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Involving the audience

INVOLVING THE AUDIENCE

Involving the audience is one thing, but Charlotte Handel is trying to get the whole community around the Theatre Royal Stratford East involved in programming a season of work. She explains the thinking behind the scheme.

Opening the stage

Theatre Royal Stratford East (TRSE) is situated in the heart of Newham, East London – officially the UK’s youngest and most diverse borough. The theatre produces seven shows a year; tours work nationally and internationally; runs a youth arts programme and musical theatre initiative; works with emerging artists, and develops new work. Ever since Joan Littlewood arrived at TRSE in 1953, developing the principles of her Theatre Workshop, the venue has been committed to creating theatre that connects with its local community. The ambition is to draw from and reflect the community’s aspirations and concerns, giving space to voices traditionally unheard on stage.

Image of an excited audience

DEMOCRACY IN ACTION

Throughout 2010 and 2011, the theatre is planning to undertake the biggest consultation and public curating project of any theatre in the UK. ‘Open Stage’ will open up the programming of TRSE, culminating in a six-month season of work suggested by the public, which is as likely to see the development of brand new work as it is to stage revivals of much-loved shows. Handing over control of programming is a logical extension of the theatre’s philosophy of inspiring and being inspired by its audience, but it is also driven by a wish to ensure that it remains relevant and responsive to those it serves within its unique location.

As one of five Olympic boroughs, Newham is undergoing dramatic redevelopment. The Olympic park is just on our doorstep, and it is impossible to ignore the regenerational impact that the London 2012 Olympic and Paralympic Games will bring. TRSE has experience of engaging with an increasingly diverse community over a 50-year-period of constant demographic change, and we have a duty to continue learning from and speaking with the people around us. It will be by understanding and developing relationships with the new communities around us that we can better respond to the legacy of the Olympics. The effects of the Games in Newham will be profound; while many will be specific to this theatre, the challenges of responding to overall changing UK demographics are not. The UK theatre ecology is still far from matching its demographic profile. Building on current thinking about audience development, public engagement in the arts, and the governmental drive to empower and involve communities in the decisions that affect them, we want to examine ideas about audiences, art and engagement – and what that actually means for the person walking through our door for an evening out.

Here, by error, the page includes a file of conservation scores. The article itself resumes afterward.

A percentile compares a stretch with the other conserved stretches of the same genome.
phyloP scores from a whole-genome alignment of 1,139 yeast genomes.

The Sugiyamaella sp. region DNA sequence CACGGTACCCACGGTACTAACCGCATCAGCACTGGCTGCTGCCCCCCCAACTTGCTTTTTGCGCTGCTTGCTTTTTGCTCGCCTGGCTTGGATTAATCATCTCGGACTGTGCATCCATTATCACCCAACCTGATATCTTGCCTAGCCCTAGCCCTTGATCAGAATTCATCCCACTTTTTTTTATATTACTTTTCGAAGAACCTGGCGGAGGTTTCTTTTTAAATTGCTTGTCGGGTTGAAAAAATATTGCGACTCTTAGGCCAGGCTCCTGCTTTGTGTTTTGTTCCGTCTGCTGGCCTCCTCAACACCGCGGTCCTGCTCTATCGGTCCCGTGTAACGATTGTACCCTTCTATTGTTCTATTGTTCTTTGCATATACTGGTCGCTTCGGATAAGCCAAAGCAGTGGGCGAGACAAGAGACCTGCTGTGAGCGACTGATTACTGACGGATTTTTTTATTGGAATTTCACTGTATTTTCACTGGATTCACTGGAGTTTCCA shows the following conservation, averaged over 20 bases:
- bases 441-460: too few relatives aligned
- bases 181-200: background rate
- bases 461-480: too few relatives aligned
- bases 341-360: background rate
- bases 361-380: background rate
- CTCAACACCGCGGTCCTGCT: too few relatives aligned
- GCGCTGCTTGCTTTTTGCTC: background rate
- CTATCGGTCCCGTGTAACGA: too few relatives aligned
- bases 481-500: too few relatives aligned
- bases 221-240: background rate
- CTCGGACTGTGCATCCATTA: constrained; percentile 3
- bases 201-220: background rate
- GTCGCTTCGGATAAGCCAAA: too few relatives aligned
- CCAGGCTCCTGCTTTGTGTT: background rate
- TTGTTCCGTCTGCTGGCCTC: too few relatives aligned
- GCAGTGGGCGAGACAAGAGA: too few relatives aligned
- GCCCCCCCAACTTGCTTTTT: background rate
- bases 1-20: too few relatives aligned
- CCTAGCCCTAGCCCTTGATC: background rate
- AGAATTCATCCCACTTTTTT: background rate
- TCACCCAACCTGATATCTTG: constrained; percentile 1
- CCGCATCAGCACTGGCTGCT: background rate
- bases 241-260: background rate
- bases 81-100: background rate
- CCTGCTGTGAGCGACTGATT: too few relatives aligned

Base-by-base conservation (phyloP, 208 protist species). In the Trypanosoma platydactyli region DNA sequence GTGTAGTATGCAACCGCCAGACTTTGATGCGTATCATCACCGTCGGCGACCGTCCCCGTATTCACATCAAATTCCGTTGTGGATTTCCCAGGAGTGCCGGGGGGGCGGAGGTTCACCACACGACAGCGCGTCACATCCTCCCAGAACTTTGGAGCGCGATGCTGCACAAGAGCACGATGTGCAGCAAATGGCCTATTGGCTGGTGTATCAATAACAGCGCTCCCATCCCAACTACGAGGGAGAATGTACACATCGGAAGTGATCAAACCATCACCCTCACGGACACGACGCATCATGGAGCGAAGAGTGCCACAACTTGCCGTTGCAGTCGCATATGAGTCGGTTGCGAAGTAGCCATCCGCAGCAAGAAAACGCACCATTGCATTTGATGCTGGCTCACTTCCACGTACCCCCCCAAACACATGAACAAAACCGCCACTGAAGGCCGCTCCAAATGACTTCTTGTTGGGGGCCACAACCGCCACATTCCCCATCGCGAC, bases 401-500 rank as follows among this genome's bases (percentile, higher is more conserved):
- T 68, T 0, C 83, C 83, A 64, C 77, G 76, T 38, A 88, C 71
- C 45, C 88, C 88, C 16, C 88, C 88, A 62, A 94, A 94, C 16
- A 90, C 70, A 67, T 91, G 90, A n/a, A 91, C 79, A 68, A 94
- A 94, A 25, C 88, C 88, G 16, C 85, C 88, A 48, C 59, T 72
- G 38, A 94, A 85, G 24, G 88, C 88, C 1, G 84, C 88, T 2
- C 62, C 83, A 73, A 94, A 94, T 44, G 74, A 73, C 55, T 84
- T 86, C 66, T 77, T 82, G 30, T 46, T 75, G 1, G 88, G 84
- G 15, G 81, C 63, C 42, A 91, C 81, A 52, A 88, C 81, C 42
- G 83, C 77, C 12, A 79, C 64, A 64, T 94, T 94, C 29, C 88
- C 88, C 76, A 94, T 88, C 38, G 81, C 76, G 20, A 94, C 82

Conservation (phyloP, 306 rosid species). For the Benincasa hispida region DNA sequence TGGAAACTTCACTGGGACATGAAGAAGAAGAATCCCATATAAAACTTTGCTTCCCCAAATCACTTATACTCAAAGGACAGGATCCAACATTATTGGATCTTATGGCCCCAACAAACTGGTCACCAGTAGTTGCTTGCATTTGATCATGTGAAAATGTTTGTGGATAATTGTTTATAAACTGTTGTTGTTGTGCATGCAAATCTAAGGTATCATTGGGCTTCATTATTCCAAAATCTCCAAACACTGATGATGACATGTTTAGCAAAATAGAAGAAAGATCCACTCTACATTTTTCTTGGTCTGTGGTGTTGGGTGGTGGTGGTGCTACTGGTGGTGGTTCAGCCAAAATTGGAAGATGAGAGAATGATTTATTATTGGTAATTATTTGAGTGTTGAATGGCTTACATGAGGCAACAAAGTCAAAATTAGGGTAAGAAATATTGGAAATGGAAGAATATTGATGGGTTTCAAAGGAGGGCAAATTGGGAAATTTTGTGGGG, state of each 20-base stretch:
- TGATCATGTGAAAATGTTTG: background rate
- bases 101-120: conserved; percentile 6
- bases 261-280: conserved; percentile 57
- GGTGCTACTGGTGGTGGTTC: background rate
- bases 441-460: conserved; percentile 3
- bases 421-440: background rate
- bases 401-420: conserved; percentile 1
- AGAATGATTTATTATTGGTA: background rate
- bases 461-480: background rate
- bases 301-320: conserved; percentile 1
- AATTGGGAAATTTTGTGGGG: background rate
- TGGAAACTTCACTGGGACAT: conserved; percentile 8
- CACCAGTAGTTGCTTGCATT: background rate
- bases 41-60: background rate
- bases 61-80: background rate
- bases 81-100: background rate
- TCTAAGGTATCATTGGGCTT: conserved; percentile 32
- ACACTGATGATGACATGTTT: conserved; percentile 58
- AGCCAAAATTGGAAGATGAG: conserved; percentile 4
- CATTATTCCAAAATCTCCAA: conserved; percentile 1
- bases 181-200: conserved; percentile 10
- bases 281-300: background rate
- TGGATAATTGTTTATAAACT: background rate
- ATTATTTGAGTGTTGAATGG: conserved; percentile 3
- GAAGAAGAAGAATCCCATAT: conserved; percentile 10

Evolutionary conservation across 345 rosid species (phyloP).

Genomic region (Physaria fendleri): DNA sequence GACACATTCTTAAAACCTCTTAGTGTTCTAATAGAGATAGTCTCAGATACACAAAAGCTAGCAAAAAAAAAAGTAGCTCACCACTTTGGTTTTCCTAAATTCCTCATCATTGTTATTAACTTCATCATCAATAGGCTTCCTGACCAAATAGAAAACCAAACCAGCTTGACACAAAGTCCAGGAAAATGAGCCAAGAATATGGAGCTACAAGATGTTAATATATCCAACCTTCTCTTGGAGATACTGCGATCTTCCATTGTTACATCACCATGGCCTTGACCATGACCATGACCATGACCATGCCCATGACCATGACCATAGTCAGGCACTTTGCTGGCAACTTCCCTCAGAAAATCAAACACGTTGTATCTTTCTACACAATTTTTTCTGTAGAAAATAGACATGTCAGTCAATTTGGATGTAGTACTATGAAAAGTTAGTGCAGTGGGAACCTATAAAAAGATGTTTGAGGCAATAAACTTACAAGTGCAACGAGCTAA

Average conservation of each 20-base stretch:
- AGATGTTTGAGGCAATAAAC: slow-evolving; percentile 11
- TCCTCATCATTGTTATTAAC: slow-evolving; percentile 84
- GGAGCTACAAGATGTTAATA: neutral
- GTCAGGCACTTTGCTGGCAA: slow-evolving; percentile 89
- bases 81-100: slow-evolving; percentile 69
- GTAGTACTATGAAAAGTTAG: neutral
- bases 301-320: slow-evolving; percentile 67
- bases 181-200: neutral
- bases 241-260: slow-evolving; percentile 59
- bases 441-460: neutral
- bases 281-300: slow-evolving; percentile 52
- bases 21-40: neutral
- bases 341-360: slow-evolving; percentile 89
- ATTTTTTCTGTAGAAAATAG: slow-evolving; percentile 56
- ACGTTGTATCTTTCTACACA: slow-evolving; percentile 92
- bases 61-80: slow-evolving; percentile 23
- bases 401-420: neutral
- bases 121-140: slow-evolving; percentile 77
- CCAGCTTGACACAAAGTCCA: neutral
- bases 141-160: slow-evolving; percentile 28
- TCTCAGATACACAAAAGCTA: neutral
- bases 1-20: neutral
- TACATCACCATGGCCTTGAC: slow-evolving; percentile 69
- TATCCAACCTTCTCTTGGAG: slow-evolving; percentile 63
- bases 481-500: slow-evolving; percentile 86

CROWD-SOURCING

Cultural organisations are increasingly turning to their public to help shape the art that they are creating: from museums and galleries using the internet to crowd-source ideas and co-curate exhibitions to the youth-led programming of ‘TakeOver’ at York Theatre Royal and the ‘Fan-Made Theatre’ model developed by London Bubble. Participation and audience development have long been at the heart of cultural organisations, but the movement towards co-curation and co-creation signals a shift in the power between organisations and their audiences – paralleled by national and local government strategies to consult and shape the services they provide with the people who consume them.

So who are we engaging with, and how are we actually going to do it? Forty-five per cent of our London audience live in Newham (excluding our free bar programme of comedy, music and spoken word whose audience is almost all from Newham), but co-productions, national tours and West End transfers have all broadened our audience reach. Be it the young people who take part in the youth theatre, the cast, technical and creative teams that create the work onstage, or staff and local residents, we want to engage with our community in its widest sense.

INSIDER KNOWLEDGE

The start of 2010 has seen us researching, scoping and mapping the Open Stage project. We have talked with specialist consultants, others who have done similar work, or those that promote engagement at the heart of what they do. We want to build an organic and integrated process of debate, consultation and selection, and to explore methods new to us but still balance marketing and fundraising deadlines with the time it takes to create and develop work for the stage. We will be piloting consultation activity until October, giving at least 200 people a better understanding of how the theatre programmes its work. We will also test a range of questions and a variety of consultation methods including ‘Appreciative Inquiry’ and ‘Open Space Technology’. Following this pilot’s evaluation, Open Stage will be launched in early 2011.

In handing over power to the public we want to challenge the core of what we do, how we do it and why. This learning will inform the way we work in the future, and by plotting the project’s progress and process, and documenting our testing, monitoring and evaluation throughout, we hope that others might take something from our experience. Open Stage will be a challenge, and the only thing we definitely expect is the unexpected. Just as we cannot predict what the public-programmed season will be, we don’t yet know how Open Stage will change the way we work, but we are committed to learning from it.

CHARLOTTE HANDEL is Head of Open Stage at Theatre Royal Stratford East.
E chandel@stratfordeast.com
W www.stratfordeast.com

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disability equality in the arts